biological community

a biological community, in biology, is an interacting group of various species in a common location

an example would be a forest of trees and undergrowth plants, inhabited by animals and rooted in soil containing bacteria and fungi, constitutes a biological community


an individual animal, plant, or single-celled life form

types of organisms

there are four types of organisms in a biological community

producers, consumers, scavengers, and decomposers


an organism that serves as a source of food for other organisms in a food chain

producers include green plants, which produce food through photosynthesis, and certain bacteria that are capable of converting inorganic substances into food through chemosynthesis


an organism that feeds on other organisms in a food chain

herbivores that feed on green plants in a food chain are called primary consumers, carnivores that feed on herbivores are secondary consumers, and carnivores that feed on other carnivores are called , tertiary consumers

consumers can also be classified by what they eat, such as herbivores just eat plants, carnivores just eat meat, and omnivores eat plants and other animals


an animal that feeds on dead organisms, especially a carnivorous animal that eats dead animals rather than or in addition to hunting live prey

vultures, hyenas, possum, raccoons, and wolves are scavengers


when plants and animals die, they become food for decomposers like bacteria, fungi and earthworms

decomposers or saprotrophs recycle dead plants and animals into chemical nutrients like carbon and nitrogen that are released back into the soil, air and water

factors that affect populations of organisms

the environment limits population growth by changing birth and death rates

the factors affecting population size and growth include biotic factors such as food, disease, competitors, and predators and abiotic factors such as rainfall, floods, and temperature


a biological community of interacting organisms and their physical environment

it includes the biotic and abiotic factors

biotic and abiotic factors

biotic factors are all of the living things in an ecosystem and abiotic factors are all of the non-living things in an ecosystem

both biotic and abiotic factors are related to each other in an ecosystem, and if one factor is changed or removed, it can affect the entire ecosystem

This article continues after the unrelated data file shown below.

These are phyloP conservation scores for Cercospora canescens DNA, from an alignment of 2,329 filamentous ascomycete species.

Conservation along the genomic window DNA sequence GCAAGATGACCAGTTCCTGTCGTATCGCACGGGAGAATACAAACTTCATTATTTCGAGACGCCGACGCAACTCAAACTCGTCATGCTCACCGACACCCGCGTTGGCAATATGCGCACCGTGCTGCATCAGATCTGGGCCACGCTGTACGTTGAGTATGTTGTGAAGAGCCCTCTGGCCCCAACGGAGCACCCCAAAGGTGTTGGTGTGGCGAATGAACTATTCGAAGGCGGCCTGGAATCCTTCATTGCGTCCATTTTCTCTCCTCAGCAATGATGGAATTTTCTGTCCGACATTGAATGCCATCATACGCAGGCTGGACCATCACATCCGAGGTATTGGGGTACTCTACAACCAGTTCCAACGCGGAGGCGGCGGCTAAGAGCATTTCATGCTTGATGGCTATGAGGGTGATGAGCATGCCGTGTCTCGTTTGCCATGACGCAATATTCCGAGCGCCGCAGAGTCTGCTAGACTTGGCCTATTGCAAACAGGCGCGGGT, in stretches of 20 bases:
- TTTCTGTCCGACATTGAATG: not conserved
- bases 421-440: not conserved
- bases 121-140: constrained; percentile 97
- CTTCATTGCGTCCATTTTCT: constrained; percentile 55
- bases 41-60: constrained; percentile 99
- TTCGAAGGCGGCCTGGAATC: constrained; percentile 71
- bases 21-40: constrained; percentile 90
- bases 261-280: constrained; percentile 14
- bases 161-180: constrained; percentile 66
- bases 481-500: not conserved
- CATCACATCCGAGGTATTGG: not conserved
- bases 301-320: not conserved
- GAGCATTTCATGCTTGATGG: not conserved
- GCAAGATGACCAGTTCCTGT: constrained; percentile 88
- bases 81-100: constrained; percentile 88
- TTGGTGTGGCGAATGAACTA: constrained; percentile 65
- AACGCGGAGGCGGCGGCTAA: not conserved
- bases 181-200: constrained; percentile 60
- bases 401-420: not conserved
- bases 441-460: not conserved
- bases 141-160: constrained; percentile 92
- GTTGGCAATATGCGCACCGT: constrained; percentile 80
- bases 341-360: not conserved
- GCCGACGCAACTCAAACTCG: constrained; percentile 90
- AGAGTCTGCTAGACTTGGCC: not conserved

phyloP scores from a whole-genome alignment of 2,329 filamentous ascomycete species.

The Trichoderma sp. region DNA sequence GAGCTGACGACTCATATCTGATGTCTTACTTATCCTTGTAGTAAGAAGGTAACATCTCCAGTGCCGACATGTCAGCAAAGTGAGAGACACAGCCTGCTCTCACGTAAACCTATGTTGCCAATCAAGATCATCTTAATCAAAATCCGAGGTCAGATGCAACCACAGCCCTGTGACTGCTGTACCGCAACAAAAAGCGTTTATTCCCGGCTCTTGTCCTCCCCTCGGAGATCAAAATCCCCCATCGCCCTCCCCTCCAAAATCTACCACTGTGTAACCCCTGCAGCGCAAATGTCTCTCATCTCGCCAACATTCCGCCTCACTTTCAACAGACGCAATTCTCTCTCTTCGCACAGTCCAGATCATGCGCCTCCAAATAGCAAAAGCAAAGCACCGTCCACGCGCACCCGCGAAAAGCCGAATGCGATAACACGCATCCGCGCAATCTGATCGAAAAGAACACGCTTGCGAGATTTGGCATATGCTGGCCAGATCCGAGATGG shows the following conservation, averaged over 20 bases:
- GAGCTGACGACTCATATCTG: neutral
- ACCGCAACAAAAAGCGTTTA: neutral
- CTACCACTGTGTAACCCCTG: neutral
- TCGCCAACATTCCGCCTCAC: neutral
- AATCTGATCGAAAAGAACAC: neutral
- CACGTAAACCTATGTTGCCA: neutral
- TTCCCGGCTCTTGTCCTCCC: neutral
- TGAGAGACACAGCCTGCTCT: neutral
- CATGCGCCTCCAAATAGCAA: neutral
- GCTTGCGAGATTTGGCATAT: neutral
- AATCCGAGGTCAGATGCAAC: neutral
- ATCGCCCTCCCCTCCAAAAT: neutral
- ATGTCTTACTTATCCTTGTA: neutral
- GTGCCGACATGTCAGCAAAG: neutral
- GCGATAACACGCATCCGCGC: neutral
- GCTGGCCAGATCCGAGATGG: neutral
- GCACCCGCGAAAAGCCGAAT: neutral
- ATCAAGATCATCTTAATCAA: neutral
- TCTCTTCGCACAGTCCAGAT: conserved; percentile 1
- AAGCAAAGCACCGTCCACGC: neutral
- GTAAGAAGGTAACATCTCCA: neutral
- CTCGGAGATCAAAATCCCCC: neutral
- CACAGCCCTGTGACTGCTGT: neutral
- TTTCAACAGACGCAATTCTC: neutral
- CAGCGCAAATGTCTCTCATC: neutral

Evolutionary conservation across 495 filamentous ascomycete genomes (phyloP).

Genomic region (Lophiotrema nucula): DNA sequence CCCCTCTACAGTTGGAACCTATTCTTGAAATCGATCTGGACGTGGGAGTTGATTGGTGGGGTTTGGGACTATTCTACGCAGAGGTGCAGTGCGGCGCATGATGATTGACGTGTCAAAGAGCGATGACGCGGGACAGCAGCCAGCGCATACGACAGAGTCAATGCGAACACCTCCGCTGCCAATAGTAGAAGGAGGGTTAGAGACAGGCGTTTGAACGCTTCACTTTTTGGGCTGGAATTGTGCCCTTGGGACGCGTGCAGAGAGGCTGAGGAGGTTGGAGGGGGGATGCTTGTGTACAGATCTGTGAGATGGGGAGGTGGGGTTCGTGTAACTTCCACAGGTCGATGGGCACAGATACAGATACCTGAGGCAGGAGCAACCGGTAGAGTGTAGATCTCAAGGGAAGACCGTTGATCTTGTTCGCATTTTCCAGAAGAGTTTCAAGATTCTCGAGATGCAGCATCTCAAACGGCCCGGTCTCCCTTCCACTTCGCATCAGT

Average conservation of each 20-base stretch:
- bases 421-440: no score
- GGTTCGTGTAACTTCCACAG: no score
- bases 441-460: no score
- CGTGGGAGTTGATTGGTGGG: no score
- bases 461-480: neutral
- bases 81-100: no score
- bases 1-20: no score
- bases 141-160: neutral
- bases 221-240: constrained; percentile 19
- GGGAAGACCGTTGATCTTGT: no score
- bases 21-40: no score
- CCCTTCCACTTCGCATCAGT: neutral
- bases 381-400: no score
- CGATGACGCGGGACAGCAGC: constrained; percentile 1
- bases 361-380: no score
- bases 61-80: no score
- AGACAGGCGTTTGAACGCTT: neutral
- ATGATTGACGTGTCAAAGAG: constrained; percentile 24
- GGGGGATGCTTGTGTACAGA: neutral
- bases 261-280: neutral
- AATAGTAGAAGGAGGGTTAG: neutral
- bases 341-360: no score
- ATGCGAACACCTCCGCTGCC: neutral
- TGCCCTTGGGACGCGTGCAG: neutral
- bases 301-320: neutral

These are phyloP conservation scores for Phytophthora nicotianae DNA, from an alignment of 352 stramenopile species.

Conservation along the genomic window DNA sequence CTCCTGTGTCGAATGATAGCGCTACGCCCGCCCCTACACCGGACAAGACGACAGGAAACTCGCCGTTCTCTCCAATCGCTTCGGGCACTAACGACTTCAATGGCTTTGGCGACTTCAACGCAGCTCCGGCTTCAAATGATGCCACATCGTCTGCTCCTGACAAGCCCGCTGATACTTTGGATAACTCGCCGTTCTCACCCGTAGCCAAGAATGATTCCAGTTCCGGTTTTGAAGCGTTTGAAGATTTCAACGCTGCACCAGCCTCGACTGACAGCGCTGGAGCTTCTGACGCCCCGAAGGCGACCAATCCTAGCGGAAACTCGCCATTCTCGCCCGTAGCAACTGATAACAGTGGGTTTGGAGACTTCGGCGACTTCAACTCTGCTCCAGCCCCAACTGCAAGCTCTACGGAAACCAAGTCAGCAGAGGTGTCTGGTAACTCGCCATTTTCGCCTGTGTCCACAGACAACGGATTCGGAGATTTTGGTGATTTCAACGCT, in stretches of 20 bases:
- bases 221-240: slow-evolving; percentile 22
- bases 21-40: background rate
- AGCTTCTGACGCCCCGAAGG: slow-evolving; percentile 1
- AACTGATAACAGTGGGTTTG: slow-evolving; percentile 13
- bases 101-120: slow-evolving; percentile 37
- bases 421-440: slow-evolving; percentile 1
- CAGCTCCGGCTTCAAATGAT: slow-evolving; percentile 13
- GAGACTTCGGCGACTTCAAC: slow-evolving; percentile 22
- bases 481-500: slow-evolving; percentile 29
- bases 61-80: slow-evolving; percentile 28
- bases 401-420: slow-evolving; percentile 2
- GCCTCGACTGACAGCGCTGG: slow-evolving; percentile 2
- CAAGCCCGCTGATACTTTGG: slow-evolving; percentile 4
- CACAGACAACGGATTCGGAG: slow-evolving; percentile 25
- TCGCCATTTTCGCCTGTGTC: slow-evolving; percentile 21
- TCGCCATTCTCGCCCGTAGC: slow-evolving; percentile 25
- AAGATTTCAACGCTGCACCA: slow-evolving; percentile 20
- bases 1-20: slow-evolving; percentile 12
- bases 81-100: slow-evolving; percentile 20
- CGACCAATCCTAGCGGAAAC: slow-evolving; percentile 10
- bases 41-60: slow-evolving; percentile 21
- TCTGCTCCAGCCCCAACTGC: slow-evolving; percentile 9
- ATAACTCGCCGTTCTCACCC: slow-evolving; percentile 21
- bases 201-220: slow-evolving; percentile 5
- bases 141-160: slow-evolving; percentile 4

abiotic factors are especially important because they directly affect how organisms survive

energy flow in an ecosystem

the energy in most ecosystems flows through the food chain

in ecosystems, the energy flow starts in green plants that harvest some of the sun’s energy, the plants are then consumed by animals, bacteria and other creatures, which are themselves eaten by other creatures

at each step in the food chain, energy is lost as heat

the low rate of energy transfer between levels makes decomposers generally more important than producers in terms of energy flow

decomposers process large amounts of organic material and return nutrients to the ecosystem in inorganic form, which are then taken up again by primary producers


biomes are very large ecological areas on the earth's surface, with fauna and flora (animals and plants) adapting to their environment

biomes are often defined by abiotic factors such as climate, relief, geology, soils and vegetation

a biome is not an ecosystem, although in a way it can look like a massive ecosystem

world's major land biomes

desert, tundra, coniferous forest (taiga), temperate deciduous forest, rainforest, and grassland (temperate and savanna)


arid land with usually sparse vegetation, land having a very warm climate and receiving less than 25 centimeters (10 inches) of sporadic rainfall annually


a vast, flat, treeless Arctic region in which the subsoil is permanently frozen

coniferous forest (taiga)

taiga also known as boreal forest or snow forest, is a biome characterized by coniferous forests consisting mostly of pines, spruces and larches

temperate deciduous forest

temperate deciduous forests are dominated by trees that lose their leaves each year, and they are found in areas with warm, moist summers and mild winters


rainforests receive at least 80 inches (200 cm) of rain per year

rainforests have a canopy, which is the layer of branches and leaves formed by closely spaced rainforest trees some 30 meters (100 feet) off the ground, and a large proportion of the plants and animals in the rainforest live in the canopy


an area characterized by coarse grasses and scattered tree growth

Created By
Athanasios Bayiates


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